Timing is crucial in truffle harvesting. Truffles should be collected when fully mature, showing signs like soil cracks, colour changes, and an earthy aroma. Specially trained dogs are often employed to locate the truffles underground. Delicate tools like a small rake or a trowel are used to gently excavate truffles to preserve flavour. They should be stored in a cool, dark, airtight container and used promptly for the best taste and aroma.

Use of truffles in the culinary world

Black truffles are a mainstay in French cooking, giving sauces, soups, and stews depth and richness. In order to preserve their flavour, they are also frequently used to make pâtés, terrines, and even infused oils or vinegars. Black truffles usually add an unmistakable earthiness to pasta, risotto, or scrambled eggs by being shaved or grated over these foods.

White truffles, on the other hand, are revered in Italian cuisine. They are predominantly used in their raw state, as their flavour and aroma are most potent when uncooked. White truffles are often thinly sliced and generously sprinkled over pasta dishes, such as tagliolini or risotto, enhancing the dish with their unparalleled fragrance. They are also a coveted ingredient in simple preparations like eggs, butter, and cheese-based dishes, where their distinct taste can shine through.

Truffles have found their way into various global culinary traditions beyond Europe. From the subtle truffle-infused oils of Asian cuisine to truffle-laced patés and foie gras in French delicacies, these fungi have become synonymous with luxury and sophistication. Truffles have even moved beyond their typical savoury uses and established themselves in the dessert world. Pastry chefs are experimenting with truffle flavours, adding them to ice cream, ganaches, and chocolate truffles. The taste buds are in for a pleasant surprise thanks to the surprising blending of sweet and earthy aromas.

Here's a recipe for risotto with white truffles that you can make and enjoy at home:

White Truffle Risotto


  • 1 cup Arborio rice
  • 4 cups of vegetable or chicken broth
  • 1/2 cup dry white wine
  • 1 shallot, finely chopped
  • 2 tablespoons of butter
  • 2 tablespoons of olive oil
  • 1/2 cup grated Parmesan cheese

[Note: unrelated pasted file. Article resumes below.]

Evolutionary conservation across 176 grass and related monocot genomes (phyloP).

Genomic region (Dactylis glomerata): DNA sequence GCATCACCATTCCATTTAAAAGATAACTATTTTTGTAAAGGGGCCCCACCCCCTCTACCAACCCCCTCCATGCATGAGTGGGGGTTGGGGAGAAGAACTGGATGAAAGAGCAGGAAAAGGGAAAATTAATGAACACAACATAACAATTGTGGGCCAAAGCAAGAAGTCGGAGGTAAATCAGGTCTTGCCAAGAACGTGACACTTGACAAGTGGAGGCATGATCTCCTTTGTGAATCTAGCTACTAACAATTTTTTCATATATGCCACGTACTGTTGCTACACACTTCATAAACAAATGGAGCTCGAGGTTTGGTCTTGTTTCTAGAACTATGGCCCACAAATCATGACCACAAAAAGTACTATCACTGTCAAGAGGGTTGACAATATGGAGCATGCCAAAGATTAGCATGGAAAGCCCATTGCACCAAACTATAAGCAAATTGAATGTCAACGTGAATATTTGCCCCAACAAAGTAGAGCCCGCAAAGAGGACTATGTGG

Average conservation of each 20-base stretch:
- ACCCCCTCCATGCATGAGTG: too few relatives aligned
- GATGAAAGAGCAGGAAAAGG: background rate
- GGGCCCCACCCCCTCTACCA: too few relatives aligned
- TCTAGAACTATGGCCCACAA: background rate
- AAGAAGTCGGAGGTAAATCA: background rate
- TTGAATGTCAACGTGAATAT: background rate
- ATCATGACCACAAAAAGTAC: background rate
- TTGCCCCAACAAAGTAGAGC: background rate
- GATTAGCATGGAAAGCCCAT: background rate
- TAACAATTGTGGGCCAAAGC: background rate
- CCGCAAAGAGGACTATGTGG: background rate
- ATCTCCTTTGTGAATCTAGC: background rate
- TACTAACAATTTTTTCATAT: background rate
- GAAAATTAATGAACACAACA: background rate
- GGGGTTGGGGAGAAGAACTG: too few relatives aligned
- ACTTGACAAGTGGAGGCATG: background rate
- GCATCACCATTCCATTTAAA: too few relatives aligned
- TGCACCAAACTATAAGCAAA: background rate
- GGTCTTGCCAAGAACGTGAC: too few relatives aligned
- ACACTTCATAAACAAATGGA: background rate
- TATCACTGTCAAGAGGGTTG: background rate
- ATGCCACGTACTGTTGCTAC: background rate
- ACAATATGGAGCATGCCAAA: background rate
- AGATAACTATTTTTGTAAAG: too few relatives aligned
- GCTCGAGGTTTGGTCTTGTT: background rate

• Salt and pepper to taste
  • Fresh white truffle shavings (about 1-2 grams per serving)
  • Optional: Fresh parsley or chives for garnish


  • In a saucepan, heat the vegetable or chicken broth and keep it simmering on low heat.
  • In a separate large saucepan, heat the butter and olive oil over medium heat.
  • Add the chopped shallot and sauté for a few minutes until it becomes translucent and fragrant.
  • Add the Arborio rice to the saucepan and stir to coat each grain with the butter and oil mixture. Sauté for a couple of minutes until the rice turns slightly translucent.
  • Pour in the white wine and stir continuously until it is absorbed by the rice.
  • Begin adding the simmering broth to the rice, one ladle at a time, stirring constantly. Wait until each ladleful of broth is absorbed before adding the next.
  • Continue adding the broth and stirring until the rice becomes creamy and al dente, usually around 20–25 minutes. Adjust the amount of broth as needed.
  • Stir in the grated Parmesan cheese and season with salt and pepper to taste.
  • Remove the risotto from the heat and let it rest for a minute.
  • To serve, portion the risotto into individual bowls or plates. Using a truffle shaver or a very sharp knife, shave generous amounts of fresh white truffle directly over each serving.
  • Garnish with fresh parsley or chives, if desired.
  • Serve the risotto immediately, allowing the aroma of the white truffle to enhance the dish's flavour and enjoy its luxurious taste.

Note: White truffles are highly aromatic, and their fragrance enhances the risotto's taste. Remember to use fresh truffles and shave them just before serving to fully appreciate their unique qualities. Adjust the amount of truffle shavings based on personal preference and the intensity of the truffle's aroma.